Using This Presentation This presentation is designed for awareness raising amongst school staff and other relevant professionals to help identify girls at greatest risk of FGM. We recommend that FGM should be addressed through PSHE as a means to prevent it before it happens and empower young people to speak out about it. Please see our guidance: www.bit.ly/FGMguidancePSHE These slides are not designed for use in the classroom
Female Genital Mutilation Warning Signs
FGM – Key Facts • FGM includes procedures that intentionally alter or cause injury to the female genital organs for non-medical reasons. • The procedure has no health benefits for girls and women. • Procedures can cause severe bleeding and problems urinating, and later cysts, infections, infertility as well as complications in childbirth and increased risk of newborn deaths. • More than 125 million girls and women alive today have been cut in the 29 countries in Africa and Middle East where FGM is concentrated. • FGM is mostly carried out on young girls sometime between infancy and age 15. • FGM is a violation of the human rights of girls and women.
Why is it practised? Reasons given include: • Control over women’s sexuality • Hygiene • Gender based factors (removal of ‘male’ parts) • Cultural identity • Religion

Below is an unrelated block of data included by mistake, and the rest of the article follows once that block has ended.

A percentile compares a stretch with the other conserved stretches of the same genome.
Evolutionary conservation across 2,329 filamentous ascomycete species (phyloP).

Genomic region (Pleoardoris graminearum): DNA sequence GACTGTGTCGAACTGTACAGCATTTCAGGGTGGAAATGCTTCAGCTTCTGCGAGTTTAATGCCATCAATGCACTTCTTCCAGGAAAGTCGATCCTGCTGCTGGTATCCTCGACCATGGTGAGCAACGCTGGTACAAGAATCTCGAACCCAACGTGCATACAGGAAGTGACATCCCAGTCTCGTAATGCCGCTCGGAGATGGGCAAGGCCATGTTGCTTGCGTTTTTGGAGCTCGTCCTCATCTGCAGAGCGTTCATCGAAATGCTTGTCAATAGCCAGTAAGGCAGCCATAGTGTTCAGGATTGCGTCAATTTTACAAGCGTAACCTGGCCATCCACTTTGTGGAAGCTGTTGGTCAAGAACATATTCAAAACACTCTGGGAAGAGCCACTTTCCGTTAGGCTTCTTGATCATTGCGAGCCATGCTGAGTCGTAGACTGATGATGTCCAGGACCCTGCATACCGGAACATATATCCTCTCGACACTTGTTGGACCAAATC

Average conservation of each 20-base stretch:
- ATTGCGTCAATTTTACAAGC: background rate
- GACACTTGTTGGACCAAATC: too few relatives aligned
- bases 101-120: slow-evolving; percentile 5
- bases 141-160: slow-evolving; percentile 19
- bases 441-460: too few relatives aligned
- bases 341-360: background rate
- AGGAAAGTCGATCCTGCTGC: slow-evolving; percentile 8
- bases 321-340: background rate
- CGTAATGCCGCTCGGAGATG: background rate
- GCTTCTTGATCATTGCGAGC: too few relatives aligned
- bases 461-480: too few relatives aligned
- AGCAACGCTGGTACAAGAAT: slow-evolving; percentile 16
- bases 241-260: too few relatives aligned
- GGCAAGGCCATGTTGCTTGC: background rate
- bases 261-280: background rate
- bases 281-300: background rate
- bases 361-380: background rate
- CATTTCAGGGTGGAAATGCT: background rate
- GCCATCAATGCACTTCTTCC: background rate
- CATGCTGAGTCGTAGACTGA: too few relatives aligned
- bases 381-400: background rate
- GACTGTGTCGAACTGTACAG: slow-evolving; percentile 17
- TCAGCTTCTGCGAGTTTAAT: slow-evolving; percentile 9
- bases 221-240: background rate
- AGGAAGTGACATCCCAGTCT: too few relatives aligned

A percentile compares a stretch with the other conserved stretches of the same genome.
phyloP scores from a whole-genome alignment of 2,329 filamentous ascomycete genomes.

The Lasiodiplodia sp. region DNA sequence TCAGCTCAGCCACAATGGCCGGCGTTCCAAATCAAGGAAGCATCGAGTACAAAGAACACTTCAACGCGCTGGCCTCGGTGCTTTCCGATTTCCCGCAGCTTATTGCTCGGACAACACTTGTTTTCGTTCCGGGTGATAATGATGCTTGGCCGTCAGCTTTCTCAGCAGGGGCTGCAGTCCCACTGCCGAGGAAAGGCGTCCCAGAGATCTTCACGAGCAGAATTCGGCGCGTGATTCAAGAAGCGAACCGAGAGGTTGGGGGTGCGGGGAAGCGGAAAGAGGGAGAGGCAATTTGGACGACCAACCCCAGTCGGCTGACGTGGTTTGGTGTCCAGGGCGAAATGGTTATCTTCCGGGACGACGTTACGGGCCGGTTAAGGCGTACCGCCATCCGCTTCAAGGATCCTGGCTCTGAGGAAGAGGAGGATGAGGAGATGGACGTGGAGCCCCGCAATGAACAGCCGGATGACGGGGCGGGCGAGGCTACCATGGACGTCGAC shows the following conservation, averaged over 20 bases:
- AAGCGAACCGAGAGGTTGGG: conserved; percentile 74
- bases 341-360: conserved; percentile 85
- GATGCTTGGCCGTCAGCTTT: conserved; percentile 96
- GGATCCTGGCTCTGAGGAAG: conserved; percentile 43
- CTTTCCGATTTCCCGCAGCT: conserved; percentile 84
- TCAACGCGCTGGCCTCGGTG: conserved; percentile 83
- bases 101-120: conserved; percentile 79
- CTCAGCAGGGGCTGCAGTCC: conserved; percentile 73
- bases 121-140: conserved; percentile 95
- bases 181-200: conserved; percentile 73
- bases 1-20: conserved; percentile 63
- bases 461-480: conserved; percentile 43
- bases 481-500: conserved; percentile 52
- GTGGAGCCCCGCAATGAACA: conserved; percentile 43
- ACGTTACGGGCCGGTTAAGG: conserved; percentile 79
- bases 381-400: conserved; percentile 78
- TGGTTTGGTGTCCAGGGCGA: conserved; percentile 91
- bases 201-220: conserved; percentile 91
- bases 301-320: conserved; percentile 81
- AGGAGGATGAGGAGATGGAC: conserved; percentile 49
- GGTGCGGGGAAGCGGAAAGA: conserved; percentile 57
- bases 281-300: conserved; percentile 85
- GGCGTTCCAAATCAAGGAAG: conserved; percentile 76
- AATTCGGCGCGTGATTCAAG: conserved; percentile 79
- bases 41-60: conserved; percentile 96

Who is it practised by? FGM is a deeply rooted tradition, widely practised among specific ethnic populations in Africa and parts of the Middle East and Asia. FGM has also been documented in communities in Iraq, Israel, Oman, the united Arab emirates, the occupied Palestinian territories, India, Indonesia, Malaysia and Pakistan.
What should we do? FGM is child abuse and if you suspect a child is at risk, you should always follow the school’s safeguarding procedures immediately.
Summer Holidays are High Risk The summer holidays are a high risk time so we need to be extra vigilant of the risk factors and warning signs presented in the next few slides and present all concerns to the school’s safeguarding officer.
Girls Most at Risk • Member of a community whose country of origin practises FGM and that is less integrated into UK society • A girl whose sister or other relatives have undergone FGM • A girl whose parents have withdrawn her from lessons featuring FGM (where other warning signs are also present)
Extended Holiday Families making preparations for the girl to take an extended holiday, including arranging vaccinations to the family’s country of origin.
‘Special Procedure’ A girl talking about a special procedure or ceremony that is going to take place or that she is going to ‘become a woman’
Visiting Relatives Families may practise FGM in the UK when a female family elder is around, particularly when she is visiting from the country of origin
Mention of FGM You may hear reference to FGM in conversation, for example a girl may tell other children about it
Remember… FGM is child abuse and if you suspect a child is at risk, you should always follow the school’s safeguarding procedures immediately.
NSPCC FGM Helpline 0800 028 3550 24-hour advice and support for anyone who may have questions about FGM or to report suspected cases